Tuesday, January 31, 2012

101 in 1001- January update

11) Apply to 5 MA/Ph.D programs that I really want to attend.
3) Stanford University's English Ph.D
4) Indiana University Bloomington Gender Studies Ph.D
5) Rutgers' Women's and Gender Studies Ph.D
6) Vanderbilt University's English Ph.D

16) Donate $100 a year to charity.
STAIR- $15

19) Read 1 unassigned book per month.
(almost caught up!)
September '11- Molly Wizenberg A Homemade Life
This was a sweet and quick read, a combination memoir and cookbook. I read Molly's blog Orangette, so it was nice to get a little more personal and to see some new recipes.
October '11- Stephen King Hearts in Atlantis
I wrote about the first novella in Hearts in Atlantis here. The book is actually two novellas and three short stories, all sharing some characters. I found the rest of the book to be very good as well, though the short stories didn't hold my attention as well as the novellas.
November '11- Moira Crone A Period of Confinement
This book irritated the shit out of me. I began reading it because I was thinking about using it for my thesis. It starts out well, but by the middle, I was convinced that Crone's Richard was the most irritating and unlikable male character ever. The end of the book nearly made me throw it across the room. I don't want to totally spoil it, but I need to bitch so POTENTIAL SPOILER ALERT. The main character, Alma, is this kind of confused woman in her late 20's, struggling with her identity. She is surrounded by lots of unlikable people, including her boyfriend Richard, who gets her pregnant. I cannot stress how much this dude sucks. He's clingy and aggressive and creepy and insulting. Alma's parents are fucking wackjobs, both of them basically blame Alma for her problems and their own, all Alma's friends tell her how much she sucks and eventually, she leaves. This isn't a spoiler; it's how the book opens. But THEN, at the end of the book, ALL IS REDEEMED except NONE OF THESE PEOPLE HAVE CHANGED AT ALL and suddenly Richard is a sympathetic character and just...no. It actually made me feel hopeless. So, much as I like Moira Crone's short stories, I can't recommend this novel.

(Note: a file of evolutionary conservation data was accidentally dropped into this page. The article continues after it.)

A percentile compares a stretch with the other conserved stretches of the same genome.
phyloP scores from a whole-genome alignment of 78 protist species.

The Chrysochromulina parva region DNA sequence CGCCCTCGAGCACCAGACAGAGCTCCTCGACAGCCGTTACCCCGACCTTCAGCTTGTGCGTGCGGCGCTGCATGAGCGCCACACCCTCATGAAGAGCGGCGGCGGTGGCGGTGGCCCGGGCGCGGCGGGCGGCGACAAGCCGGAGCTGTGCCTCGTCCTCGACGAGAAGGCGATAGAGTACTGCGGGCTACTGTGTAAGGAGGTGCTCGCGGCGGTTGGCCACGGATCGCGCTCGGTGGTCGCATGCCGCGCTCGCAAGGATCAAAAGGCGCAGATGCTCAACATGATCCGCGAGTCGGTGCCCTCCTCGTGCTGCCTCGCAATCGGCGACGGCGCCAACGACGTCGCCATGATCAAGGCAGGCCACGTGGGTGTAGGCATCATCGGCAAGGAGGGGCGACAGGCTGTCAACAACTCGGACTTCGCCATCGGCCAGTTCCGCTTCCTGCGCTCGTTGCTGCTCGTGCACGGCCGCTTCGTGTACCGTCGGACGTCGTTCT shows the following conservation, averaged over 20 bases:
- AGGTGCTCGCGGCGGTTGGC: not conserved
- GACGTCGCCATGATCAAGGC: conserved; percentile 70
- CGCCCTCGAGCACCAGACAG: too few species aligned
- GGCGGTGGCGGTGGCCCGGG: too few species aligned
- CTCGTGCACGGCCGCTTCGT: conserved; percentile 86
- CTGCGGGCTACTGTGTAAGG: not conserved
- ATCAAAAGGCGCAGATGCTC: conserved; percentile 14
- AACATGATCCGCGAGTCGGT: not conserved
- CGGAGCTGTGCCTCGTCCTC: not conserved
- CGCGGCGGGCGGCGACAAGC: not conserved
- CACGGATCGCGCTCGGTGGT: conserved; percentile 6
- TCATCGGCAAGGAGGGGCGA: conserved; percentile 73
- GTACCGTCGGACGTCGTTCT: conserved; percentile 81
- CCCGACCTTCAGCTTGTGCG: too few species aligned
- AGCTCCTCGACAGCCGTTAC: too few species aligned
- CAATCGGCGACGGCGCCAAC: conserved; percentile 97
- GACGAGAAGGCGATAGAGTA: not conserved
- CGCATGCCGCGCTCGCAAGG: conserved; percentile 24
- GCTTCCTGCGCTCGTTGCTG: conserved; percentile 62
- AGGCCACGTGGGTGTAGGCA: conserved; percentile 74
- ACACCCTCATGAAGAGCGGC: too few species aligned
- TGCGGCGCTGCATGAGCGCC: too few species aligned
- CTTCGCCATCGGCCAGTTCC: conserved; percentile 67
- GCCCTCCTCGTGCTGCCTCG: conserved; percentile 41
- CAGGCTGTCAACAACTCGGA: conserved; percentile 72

23) See 26 movies I've never seen, starting with each letter of the alphabet.
W- Walk the Line (2005)

24) Learn 1 new word a week.
Primipara- a woman who is giving birth for the first time.
Numinous- having a strong religious or spiritual quality; indicating or suggesting the presence of a divinity
Eschatologically- The branch of theology that is concerned with the end of the world or of humankind.
Pappy- soft and bland

28) See all of these Mindfuck movies.
Primer (2004)
Oh, god. What a giant mindfuck this movie is. Interesting and certainly thought-provoking, but I definitely see why people say they watch it twice in a row.

96) Attend 10 cultural events.
4) Baton Rouge Gallery’s Surreal Salon IV

Wednesday, January 25, 2012

2011 wordsoup

All 101 in 1001 2011 words!

Prolix- (of speech or writing) using or containing too many words; tediously lengthy. (Jan. wk. 1)
Deontological- The study of the nature of duty and obligation. (Jan. wk. 2)